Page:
The Oakland Raiders under former owner Al Davis was known for making controversial draft picks. From Sebastian Janikowski to Darrius Heyward-Bey, Al Davis was never afraid to go against popular thinking and choose players much earlier than most had valued them. As a result, the Raiders are frequently the butt of jokes about failed draft selections.
So why, then, did Rolando McClain go so bad when he was supposed to be the safest pick the Raiders had made in years?
The overly simple answer is tied to another Al Davis tendency, his steadfast opinion that he could get the most out of players in spite of their supposed character flaws. During their heyday, the Raiders were known for taking players who had failed to produce on other teams, often because of real or perceived character flaws.
This tendency to ignore character flaws by the Raiders has had a big impact on the team in recent years due to two of the biggest draft busts in recent years. The first time came in the form of the purple one, JaMarcus Russell, a guy with immense talent, but who was lazier than Garfield on a Sunday morning.
Now, it is becoming clear that the Raiders chose to ignore some serious character flaws in Rolando McClain as well. When he was drafted, one would swear he was the golden child of football, not a negative word was spoken (aside from slight concern over his speed).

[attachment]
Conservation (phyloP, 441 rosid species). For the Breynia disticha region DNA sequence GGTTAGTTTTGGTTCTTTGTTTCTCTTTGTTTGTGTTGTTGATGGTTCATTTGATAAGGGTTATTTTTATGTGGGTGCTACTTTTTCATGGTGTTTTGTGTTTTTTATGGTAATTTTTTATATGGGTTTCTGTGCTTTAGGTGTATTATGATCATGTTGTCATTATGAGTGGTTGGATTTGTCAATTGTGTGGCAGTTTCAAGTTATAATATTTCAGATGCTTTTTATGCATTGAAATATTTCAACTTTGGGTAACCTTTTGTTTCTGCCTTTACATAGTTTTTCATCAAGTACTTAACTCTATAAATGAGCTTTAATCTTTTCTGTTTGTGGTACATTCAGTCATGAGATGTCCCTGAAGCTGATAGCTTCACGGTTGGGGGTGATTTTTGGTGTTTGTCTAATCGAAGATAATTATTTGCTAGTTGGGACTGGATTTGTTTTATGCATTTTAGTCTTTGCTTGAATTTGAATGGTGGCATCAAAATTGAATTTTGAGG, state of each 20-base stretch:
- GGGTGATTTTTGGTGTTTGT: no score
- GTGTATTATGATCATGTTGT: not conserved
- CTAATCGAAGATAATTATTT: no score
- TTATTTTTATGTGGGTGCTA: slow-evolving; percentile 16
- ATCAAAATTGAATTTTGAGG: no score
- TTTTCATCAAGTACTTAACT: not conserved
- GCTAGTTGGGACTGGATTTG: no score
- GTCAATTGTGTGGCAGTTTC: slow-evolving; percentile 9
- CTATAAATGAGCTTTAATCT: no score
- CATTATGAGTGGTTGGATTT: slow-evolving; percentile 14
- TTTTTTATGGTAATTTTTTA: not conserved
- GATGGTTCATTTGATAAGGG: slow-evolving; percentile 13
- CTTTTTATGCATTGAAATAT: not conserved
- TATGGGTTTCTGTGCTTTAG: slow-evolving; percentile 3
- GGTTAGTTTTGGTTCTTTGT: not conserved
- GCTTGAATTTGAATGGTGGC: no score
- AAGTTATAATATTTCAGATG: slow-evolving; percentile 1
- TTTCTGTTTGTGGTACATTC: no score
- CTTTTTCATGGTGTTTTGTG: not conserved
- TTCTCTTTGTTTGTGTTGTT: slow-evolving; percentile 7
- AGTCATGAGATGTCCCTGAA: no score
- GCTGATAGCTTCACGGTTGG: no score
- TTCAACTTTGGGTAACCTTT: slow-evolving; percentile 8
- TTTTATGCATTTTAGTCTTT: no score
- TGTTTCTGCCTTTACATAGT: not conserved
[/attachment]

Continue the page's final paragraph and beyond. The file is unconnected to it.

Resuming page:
But it is the on the filed play that is most obvious and most discussed leading into a draft. Often times, character flaws are only discovered during the interviews with potential draft picks that teams routinely have before making their choice. As a result, the general public, and even many of the sports talk personalities who pride themselves on draft analysis, did not realize how big of a problem McClain's attitude would be, but they did not have the ability to do a pre draft interview.
Whether the Raiders did not look into McClain's character, or they looked into it but chose not to be concerned with it, one thing has become clear in recent years, the Raiders must do a better job of analyzing the character of their draft picks.